My wife has family in Owensboro, and while Moonlite Inn is the tourist destination for visitors, I’ve been told that Old Hickory is the favorite of the locals. It’s always been my favorite too.
Old Hickory’s burgoo is the best I’ve ever had, and the the chopped meats are awesome. You owe it to yourself to give it a try next time you’re in Owensboro. Old Hickory’s history goes back six generations to when Pappy Foreman, an Owensboro blacksmith, put down his tools and started cooking mutton back in 1918.

1 – The moderator of this site tends to agree with the author of this post; I enjoy most types of bar-b-q. I think that is because I didn’t grow up in a bar-b-q eating household. As a result, I just learned to like the dish as I experienced it. The reference to no real bar-b-q is not intended to be inflammatory (though some bar-b-q can be). Even so, pretend like the comment was so intended and defend your favorite bar-b-q in the comments.

“The Most Haunted Nightclub in America” is Bobby Mackey’s Music World

Bobby Mackey’s Music World – Wilder, Ky.

For those of you who have frequently read this blog, you are no doubt aware that Kentucky is a unique place. What you might not know is just how unique Kentucky is. This uniqueness dates back to even prehistoric times when even the Native Americans recognized that there was something a little bit different about this place. Native American groups didn’t really live in what is now Kentucky – it was a highly fought-over hunting ground. When settlers first arrived, they were warned by the natives that Kentucky was a “dark and bloody ground.”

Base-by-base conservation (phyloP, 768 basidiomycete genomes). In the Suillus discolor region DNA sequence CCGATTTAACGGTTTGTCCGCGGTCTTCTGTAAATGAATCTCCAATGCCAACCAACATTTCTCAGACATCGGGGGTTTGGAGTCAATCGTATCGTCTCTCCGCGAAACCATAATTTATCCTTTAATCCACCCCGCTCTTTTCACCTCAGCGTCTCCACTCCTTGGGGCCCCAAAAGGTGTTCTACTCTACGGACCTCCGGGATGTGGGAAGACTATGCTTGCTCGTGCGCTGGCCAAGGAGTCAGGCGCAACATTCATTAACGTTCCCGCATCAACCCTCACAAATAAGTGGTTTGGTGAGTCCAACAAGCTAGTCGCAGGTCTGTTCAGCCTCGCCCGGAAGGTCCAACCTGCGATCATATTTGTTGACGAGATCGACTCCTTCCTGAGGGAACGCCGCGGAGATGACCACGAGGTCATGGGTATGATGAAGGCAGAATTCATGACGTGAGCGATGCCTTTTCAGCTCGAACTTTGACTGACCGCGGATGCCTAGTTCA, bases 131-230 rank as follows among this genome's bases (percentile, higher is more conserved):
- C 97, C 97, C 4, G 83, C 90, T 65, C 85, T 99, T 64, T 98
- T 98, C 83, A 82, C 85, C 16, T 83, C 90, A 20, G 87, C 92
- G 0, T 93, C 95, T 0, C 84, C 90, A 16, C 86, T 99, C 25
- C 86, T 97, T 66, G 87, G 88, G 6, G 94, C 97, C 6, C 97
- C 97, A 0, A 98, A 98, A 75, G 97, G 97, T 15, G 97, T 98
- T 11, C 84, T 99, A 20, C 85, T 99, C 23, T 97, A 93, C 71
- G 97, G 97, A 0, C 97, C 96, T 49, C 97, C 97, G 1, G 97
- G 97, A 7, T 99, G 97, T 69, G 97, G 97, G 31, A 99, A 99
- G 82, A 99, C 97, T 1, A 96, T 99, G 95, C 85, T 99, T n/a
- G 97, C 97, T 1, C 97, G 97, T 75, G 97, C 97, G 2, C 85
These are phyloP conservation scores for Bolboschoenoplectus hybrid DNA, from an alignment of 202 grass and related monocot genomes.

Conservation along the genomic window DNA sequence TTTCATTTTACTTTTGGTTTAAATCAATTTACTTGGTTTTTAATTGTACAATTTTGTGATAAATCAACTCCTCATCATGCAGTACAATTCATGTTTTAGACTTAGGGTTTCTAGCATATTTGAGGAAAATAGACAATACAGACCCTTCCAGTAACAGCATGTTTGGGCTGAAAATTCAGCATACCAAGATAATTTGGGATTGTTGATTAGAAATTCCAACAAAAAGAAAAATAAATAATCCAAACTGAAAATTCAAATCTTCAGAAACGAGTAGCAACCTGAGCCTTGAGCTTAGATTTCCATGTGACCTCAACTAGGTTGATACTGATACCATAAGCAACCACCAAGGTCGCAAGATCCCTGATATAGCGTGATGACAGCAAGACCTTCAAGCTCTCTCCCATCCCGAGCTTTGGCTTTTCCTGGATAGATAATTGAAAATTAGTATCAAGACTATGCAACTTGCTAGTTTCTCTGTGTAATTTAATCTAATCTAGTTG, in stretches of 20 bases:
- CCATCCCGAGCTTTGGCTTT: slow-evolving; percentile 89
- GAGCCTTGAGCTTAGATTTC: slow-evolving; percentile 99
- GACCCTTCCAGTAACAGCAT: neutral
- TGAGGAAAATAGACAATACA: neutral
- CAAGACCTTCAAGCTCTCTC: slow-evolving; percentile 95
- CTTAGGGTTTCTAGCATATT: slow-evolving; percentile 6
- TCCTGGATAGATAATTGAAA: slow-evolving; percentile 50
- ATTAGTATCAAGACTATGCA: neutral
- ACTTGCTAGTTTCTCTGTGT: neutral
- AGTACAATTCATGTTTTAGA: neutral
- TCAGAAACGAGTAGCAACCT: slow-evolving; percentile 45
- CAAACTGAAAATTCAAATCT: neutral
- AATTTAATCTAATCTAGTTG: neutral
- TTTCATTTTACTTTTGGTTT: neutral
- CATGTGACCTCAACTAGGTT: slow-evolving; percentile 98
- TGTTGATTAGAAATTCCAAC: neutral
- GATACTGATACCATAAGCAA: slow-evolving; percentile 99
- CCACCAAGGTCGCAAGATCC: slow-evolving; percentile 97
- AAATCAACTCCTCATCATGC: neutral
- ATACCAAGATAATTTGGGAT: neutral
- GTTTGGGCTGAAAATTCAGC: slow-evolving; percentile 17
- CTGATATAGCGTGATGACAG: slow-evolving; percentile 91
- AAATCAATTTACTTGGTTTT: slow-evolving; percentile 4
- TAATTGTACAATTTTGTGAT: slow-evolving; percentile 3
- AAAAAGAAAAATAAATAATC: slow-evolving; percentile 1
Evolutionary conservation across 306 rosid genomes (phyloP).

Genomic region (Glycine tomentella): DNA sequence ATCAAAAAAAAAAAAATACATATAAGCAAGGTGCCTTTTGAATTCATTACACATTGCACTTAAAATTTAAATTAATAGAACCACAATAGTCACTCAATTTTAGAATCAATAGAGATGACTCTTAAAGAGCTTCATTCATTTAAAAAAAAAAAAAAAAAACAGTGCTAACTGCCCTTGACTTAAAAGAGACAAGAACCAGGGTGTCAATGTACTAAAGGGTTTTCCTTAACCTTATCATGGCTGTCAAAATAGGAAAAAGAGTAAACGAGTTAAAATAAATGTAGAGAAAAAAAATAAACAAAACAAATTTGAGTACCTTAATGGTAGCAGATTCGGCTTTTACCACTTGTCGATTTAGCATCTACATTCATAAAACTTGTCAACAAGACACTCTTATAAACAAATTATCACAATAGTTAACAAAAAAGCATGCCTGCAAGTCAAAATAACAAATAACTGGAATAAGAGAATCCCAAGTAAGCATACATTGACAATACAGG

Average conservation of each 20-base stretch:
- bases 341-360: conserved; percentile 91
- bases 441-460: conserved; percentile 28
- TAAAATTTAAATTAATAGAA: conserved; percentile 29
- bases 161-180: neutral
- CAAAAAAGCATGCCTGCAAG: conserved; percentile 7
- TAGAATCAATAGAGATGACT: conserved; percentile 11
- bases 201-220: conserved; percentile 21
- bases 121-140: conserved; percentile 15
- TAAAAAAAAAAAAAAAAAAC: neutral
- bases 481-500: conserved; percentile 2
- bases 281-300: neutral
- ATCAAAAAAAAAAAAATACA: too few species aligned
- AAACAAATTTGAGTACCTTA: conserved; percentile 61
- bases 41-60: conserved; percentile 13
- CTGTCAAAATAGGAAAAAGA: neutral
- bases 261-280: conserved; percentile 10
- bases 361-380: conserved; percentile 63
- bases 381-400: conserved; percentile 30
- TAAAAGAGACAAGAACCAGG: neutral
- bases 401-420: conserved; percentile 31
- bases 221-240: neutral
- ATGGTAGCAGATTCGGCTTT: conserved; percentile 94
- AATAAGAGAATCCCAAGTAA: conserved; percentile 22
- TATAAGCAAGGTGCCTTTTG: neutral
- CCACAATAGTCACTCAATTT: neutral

In recent years, there has been an uptick in interest in all things “paranormal.” This increase in interest has been beneficial for quite a few businesses and landmarks all over the country, as haunted places have become popular tourist destinations. Perhaps as a result of its “dark and bloody” history, Kentucky has more than its fair share of paranormal destinations, including Waverly Hills Sanatorium in Louisville (which will be the subject of its own post no doubt) and Bobby Mackey’s Music World in Wilder, the self proclaimed “Most Haunted Nightclub in America.” Bobby Mackey’s has been visited by a number of now-popular ghost hunter TV shows (Ghost Hunters, Ghost Adventures, etc.), and has been able to capitalize on its dark and disturbing legendary history.

The community of Wilder sits along the Licking River, just south of Newport. When you enter the club, the sign above greets you, to let you know that your experience in this club might be a little bit different. Inside the club, you’re greeted with the sights and sounds of any country/western bar. There’s a nice size stage, and even a mechanical bull. Off to the side of the bar is a gift shop that contains the normal stuff you might see at a destination bar – t-shirts, shot glasses … and ghost hunting materials.